“There's a notion that 'integrated robots' are joined at the machine's hip,” Calomino said.
Robot prices have fallen even as suppliers add more features. As PC-based controls expand into robots, they have become easier to use and more flexible — important features for custom molders that want to re-deploy the robot as molding jobs change.
Most suppliers tout “teachable” features and easy-to-use controls.
“We show them that it's going to do more than just set down a part. You're going to be able to package parts and do other things, as well,” said Remak's Wycuff.
Yushin America's Mallon said computer controls and software mean a robot purchased today will be upgradable. “If you get the right controller with the right specifications, they'll do about anything now,” he said.
Also touting ease of use is Sailor USA Inc. of Kennesaw, Ga. Sailor showed its first robot with a Windows-based controller, called the RZ-V series. The robot RZ-V also is network-compatible. Another first: the robot can speak aloud, thanks to voice software. Sailor also showed an RX-8 picker robot, and it demonstrated in-mold labeling.
At NPE, Automated Assemblies Corp. of Clinton, Mass., unveiled a robot called the Raptor that does not require an additional programmable logic controller or operator interface. “It's all built in to the robot work-cell controller,” said sales director Norton Kaplan. “It's a PC-based controller with an open architecture that functions not only as a servo-robot controller but also an integrated work-cell controller.”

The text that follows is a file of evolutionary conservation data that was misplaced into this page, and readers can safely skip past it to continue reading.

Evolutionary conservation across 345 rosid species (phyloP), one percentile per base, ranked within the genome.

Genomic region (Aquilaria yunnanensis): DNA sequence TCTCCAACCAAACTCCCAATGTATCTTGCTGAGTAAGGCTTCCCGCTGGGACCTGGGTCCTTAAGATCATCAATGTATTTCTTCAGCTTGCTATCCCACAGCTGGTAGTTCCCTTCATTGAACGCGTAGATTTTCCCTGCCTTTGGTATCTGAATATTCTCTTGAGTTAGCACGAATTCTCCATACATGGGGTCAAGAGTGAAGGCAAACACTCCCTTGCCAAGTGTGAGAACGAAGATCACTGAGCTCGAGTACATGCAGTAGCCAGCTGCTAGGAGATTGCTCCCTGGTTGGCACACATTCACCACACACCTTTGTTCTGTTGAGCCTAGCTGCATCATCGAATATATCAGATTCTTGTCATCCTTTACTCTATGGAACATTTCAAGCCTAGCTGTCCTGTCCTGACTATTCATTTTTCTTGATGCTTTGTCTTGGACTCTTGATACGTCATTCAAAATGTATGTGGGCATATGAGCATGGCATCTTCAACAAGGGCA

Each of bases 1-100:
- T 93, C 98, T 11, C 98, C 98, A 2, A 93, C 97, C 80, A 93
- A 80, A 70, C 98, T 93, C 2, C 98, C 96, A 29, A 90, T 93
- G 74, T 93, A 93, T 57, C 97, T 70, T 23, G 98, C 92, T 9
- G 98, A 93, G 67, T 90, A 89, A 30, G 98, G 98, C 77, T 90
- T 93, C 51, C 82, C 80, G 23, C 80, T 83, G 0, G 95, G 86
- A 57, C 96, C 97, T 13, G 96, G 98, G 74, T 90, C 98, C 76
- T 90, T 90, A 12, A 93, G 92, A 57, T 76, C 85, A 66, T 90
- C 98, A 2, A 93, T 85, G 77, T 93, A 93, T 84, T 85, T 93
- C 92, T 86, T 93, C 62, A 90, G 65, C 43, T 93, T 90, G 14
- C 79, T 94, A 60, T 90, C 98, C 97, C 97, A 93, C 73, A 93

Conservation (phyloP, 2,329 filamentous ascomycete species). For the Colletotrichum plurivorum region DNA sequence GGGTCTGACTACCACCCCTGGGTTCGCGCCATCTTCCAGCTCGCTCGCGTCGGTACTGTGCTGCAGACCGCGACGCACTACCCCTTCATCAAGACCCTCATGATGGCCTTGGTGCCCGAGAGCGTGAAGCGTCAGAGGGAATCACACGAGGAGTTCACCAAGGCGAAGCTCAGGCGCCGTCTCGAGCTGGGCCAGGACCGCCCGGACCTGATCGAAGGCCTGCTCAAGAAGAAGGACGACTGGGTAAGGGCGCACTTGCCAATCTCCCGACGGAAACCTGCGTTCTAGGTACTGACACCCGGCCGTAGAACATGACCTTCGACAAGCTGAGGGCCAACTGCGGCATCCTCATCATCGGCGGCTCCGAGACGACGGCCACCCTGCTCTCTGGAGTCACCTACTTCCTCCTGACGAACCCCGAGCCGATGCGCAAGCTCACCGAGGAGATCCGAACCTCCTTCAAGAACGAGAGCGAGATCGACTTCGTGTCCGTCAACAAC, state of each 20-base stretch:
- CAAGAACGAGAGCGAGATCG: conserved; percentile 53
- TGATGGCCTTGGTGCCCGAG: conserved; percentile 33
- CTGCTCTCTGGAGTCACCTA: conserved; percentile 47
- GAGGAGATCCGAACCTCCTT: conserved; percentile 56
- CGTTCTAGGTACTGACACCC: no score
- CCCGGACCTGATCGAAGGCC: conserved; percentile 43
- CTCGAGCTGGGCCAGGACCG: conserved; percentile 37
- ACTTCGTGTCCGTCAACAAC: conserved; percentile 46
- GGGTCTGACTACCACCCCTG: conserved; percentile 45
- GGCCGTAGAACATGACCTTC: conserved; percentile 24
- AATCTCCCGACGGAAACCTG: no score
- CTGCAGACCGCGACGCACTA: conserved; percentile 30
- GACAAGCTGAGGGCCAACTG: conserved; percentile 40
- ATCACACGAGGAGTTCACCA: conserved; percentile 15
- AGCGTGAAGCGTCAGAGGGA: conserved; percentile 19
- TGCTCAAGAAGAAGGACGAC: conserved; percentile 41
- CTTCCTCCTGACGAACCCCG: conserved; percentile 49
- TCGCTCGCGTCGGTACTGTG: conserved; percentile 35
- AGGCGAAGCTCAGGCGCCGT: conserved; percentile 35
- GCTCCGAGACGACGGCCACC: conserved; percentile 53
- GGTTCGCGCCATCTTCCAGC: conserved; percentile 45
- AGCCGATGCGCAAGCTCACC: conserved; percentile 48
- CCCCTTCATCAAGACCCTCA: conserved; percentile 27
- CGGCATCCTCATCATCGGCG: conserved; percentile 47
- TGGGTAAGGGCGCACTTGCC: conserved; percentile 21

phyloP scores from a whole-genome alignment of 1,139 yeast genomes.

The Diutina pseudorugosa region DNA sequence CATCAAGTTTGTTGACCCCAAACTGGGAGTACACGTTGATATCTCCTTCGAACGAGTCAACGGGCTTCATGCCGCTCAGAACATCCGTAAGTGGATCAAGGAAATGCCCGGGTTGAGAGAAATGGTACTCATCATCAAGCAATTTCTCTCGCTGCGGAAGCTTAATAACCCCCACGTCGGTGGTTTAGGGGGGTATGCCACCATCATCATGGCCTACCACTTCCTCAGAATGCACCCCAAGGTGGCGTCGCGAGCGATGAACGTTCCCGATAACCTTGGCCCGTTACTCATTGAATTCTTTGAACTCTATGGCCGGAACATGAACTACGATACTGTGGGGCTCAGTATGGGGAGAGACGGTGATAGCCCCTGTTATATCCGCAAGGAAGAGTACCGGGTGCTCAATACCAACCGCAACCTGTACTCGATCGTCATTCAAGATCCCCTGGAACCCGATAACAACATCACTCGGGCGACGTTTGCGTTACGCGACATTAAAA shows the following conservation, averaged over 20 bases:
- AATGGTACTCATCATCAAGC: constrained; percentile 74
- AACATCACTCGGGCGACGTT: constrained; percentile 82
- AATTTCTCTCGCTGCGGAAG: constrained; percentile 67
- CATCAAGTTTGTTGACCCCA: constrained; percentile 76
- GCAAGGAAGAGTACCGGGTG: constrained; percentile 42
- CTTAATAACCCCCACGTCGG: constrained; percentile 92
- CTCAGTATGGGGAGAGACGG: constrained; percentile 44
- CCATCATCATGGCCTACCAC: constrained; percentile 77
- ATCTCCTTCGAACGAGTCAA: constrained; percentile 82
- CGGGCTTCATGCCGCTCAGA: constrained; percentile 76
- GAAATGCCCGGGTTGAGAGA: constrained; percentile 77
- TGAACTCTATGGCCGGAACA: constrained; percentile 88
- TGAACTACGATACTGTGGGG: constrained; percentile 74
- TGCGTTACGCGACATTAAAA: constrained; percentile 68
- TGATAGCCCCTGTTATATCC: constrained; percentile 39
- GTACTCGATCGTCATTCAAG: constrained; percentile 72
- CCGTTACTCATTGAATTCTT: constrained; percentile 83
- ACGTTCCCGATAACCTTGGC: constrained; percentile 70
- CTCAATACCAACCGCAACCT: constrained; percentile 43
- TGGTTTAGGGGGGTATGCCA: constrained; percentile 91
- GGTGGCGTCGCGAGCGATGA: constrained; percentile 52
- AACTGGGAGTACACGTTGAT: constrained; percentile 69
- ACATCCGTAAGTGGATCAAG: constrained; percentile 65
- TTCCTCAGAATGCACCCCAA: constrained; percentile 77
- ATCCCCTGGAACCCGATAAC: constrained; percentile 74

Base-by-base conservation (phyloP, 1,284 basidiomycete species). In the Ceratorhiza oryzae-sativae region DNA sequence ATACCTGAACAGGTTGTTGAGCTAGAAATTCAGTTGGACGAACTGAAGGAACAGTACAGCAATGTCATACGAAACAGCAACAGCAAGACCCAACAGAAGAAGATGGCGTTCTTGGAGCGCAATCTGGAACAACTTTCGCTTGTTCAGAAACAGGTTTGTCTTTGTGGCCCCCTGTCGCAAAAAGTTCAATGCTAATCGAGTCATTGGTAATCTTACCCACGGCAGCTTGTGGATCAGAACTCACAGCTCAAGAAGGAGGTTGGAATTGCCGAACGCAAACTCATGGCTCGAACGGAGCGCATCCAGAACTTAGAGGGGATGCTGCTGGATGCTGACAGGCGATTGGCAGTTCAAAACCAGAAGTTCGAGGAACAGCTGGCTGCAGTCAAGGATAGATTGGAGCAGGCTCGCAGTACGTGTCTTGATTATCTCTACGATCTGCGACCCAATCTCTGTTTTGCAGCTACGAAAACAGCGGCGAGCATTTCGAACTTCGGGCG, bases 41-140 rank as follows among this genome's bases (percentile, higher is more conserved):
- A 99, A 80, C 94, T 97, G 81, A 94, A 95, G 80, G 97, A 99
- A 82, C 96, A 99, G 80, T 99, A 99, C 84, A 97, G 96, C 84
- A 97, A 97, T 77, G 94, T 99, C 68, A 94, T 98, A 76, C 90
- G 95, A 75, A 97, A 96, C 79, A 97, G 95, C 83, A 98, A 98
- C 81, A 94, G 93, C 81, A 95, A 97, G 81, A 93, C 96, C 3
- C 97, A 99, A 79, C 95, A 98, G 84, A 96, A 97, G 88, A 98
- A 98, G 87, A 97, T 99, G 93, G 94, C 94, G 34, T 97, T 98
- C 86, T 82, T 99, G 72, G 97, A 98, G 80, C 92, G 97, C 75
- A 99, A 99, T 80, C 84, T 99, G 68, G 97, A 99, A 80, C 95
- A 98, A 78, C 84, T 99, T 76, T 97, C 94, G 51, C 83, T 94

John Campbell, national sales manager of Ranger Automation Systems Inc. in Shrewsbury, Mass., said traverse-beam robots are becoming more flexible for downstream functions, thanks to servo-programmable wrist motions. Campbell noted that more molders can afford robots as prices come down.
“Even small custom molders can justify automation by lowering the cost barrier to acquiring a fully flexible robot, one that can run most any job in a given press, any day of the week,” he said.
Mass of ACS said robots no longer are just for elite molders. “Improvements in technology, and also the obvious competitive pressures in the last couple of years, have driven prices down,” he said. “So it is substantially more affordable for the average users.”
Logic One Consulting, an Elmhurst, Ill., company that sells used and rebuilt robots, released a retrofit controller for a gantry robot. PLC Plus is designed for low-cost applications in which an older pneumatic robot is converted to induction motors. It uses an Allen-Bradley SLC 5/03 processor and A-B's HSRV servo control module.
Displaying their end-of-arm tooling wares were SAS Automation Ltd. of Xenia, Ohio, and ATS Automation Technology Schwope Inc. of Farmington Hills, Mich.
SAS President Trent Fisher said the cost of such technology is low compared with the cost of the manufacturing cell. “Your whole cell is only as good as its EOAT,” he said.
Tooling generally is custom made to grip each part, but Fisher said SAS offers some tooling frames with pre-engineered stops, so the EOAT can be used on more than one job. SAS also is seeing more customers that can build their own tooling, using kit parts from SAS.
ATS is selling a lot of quick-change connectors to companies that have to change molds frequently, such as automotive molders, according to Vice President Juergen Kortberg. The same robot can run different molds on one machine.
One thing for sure — robots are here to stay. “The very easy parts that just fall out of the machine, this stuff went to Mexico,” Kortberg said. “And now everything from Mexico goes to China.”